A Government-backed report has warned exempting transaction costs from the pension charge cap risks encouraging trading over long-term investing.
The Law Commission, an independent body that sits within the Ministry of Justice, warns that by leaving transaction costs out of the charge cap for auto-enrolment default schemes the Government may have created “inappropriate incentives to trade”.
It recommends that when the charge cap is reviewed in 2017, the Government should consider whether it has encouraged trading by investment intermediaries.
The Commission says: “The Government is introducing a charge cap for default funds in schemes used for auto-enrolment in April 2015. This cap will not apply to transaction costs. We think that there is a possibility that this may create inappropriate incentives to trade.”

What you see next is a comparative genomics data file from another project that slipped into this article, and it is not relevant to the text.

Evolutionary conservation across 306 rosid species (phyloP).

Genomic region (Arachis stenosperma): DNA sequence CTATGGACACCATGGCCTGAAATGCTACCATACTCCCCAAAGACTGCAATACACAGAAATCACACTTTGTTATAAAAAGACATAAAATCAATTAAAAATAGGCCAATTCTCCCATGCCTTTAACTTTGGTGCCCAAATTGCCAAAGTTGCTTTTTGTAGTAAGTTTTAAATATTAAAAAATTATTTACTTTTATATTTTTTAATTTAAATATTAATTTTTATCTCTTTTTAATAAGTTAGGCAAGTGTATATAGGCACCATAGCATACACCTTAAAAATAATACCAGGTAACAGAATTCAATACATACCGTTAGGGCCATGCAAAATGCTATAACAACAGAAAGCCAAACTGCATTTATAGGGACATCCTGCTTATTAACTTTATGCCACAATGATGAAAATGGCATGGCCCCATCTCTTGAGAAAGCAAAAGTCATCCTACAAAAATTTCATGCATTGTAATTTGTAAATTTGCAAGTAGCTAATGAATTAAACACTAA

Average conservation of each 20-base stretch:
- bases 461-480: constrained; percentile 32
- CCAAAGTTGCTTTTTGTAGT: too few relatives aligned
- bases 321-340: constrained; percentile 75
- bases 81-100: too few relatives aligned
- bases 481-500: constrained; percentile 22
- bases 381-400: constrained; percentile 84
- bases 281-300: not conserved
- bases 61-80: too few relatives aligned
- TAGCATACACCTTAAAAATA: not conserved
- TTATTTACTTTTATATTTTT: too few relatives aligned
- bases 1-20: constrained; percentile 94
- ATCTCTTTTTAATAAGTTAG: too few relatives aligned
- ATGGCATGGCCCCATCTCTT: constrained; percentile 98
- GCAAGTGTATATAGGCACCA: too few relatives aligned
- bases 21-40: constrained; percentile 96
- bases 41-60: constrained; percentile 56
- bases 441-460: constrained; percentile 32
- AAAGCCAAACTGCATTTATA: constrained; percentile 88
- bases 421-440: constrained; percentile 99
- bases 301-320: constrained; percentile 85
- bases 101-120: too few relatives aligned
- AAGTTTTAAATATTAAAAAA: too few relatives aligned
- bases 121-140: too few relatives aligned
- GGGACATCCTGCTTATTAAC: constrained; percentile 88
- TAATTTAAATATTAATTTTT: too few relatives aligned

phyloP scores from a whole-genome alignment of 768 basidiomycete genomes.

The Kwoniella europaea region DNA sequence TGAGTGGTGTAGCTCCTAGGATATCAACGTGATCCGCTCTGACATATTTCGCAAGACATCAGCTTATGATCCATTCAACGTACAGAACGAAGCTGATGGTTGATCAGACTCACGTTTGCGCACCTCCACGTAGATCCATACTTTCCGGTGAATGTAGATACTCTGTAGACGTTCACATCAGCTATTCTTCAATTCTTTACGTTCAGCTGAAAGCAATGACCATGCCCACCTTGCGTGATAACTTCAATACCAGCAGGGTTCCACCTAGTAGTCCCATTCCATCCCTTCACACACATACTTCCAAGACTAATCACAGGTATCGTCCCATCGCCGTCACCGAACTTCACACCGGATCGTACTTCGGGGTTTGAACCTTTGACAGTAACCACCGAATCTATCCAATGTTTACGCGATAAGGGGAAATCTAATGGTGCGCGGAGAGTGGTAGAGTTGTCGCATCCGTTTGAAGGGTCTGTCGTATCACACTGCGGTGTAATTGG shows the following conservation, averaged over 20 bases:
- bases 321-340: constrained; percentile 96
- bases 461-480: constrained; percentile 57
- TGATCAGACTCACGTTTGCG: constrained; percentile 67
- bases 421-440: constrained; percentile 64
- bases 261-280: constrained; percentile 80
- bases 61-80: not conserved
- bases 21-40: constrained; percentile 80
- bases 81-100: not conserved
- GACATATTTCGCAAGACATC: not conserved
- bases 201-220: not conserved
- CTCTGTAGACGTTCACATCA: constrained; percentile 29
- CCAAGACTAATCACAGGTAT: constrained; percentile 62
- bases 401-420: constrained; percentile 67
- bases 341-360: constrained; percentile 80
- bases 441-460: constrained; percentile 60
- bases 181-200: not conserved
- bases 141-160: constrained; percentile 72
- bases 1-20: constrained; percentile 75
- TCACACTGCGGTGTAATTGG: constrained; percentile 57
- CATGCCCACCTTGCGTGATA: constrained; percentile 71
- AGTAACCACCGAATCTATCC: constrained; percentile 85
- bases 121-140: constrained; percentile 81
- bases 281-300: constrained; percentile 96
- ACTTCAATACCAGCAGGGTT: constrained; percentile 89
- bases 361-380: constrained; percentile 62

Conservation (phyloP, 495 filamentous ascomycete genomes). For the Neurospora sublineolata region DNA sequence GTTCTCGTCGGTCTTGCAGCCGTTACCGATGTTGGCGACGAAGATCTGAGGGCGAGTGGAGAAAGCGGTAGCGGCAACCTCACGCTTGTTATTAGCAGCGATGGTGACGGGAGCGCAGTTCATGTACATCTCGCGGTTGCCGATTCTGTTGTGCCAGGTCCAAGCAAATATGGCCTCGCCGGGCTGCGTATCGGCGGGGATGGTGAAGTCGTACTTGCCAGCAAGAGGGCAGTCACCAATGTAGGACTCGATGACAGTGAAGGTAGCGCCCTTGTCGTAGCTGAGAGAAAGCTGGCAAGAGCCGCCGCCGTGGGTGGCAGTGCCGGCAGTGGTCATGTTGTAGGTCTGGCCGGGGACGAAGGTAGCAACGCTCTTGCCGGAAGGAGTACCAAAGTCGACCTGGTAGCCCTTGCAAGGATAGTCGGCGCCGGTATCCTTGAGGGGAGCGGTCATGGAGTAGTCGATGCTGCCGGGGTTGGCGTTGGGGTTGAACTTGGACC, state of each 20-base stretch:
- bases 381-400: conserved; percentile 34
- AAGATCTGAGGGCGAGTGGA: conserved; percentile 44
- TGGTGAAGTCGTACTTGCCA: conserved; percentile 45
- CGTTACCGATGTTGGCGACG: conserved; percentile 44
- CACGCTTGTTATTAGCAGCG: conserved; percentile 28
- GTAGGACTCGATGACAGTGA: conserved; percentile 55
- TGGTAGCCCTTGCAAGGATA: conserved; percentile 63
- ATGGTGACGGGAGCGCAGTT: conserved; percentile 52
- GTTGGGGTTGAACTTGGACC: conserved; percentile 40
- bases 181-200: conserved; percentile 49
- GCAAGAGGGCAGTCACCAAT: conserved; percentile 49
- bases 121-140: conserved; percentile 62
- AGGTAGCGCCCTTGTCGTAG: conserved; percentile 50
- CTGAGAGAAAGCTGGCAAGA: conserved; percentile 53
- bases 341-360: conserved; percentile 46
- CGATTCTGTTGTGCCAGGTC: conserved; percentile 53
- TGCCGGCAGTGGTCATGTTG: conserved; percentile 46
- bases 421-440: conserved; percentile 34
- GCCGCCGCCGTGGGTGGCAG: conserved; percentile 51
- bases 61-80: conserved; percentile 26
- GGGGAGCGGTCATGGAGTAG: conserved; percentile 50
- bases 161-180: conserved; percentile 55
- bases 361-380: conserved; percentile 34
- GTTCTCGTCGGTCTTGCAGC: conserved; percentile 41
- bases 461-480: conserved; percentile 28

It also proposes the 2017 review include an examination of stock lending by asset managers.
In 2012 the Kay Review criticised short-termism in pension fund investment decisions.
The Department for Business Innovation and Skills asked the Law Commission to review the law around fiduciary duties following Kay’s findings.
In addition to its warnings on transaction costs, the Law Commission has clarified that pension fund trustees should take into account ethical and environmental considerations when investing.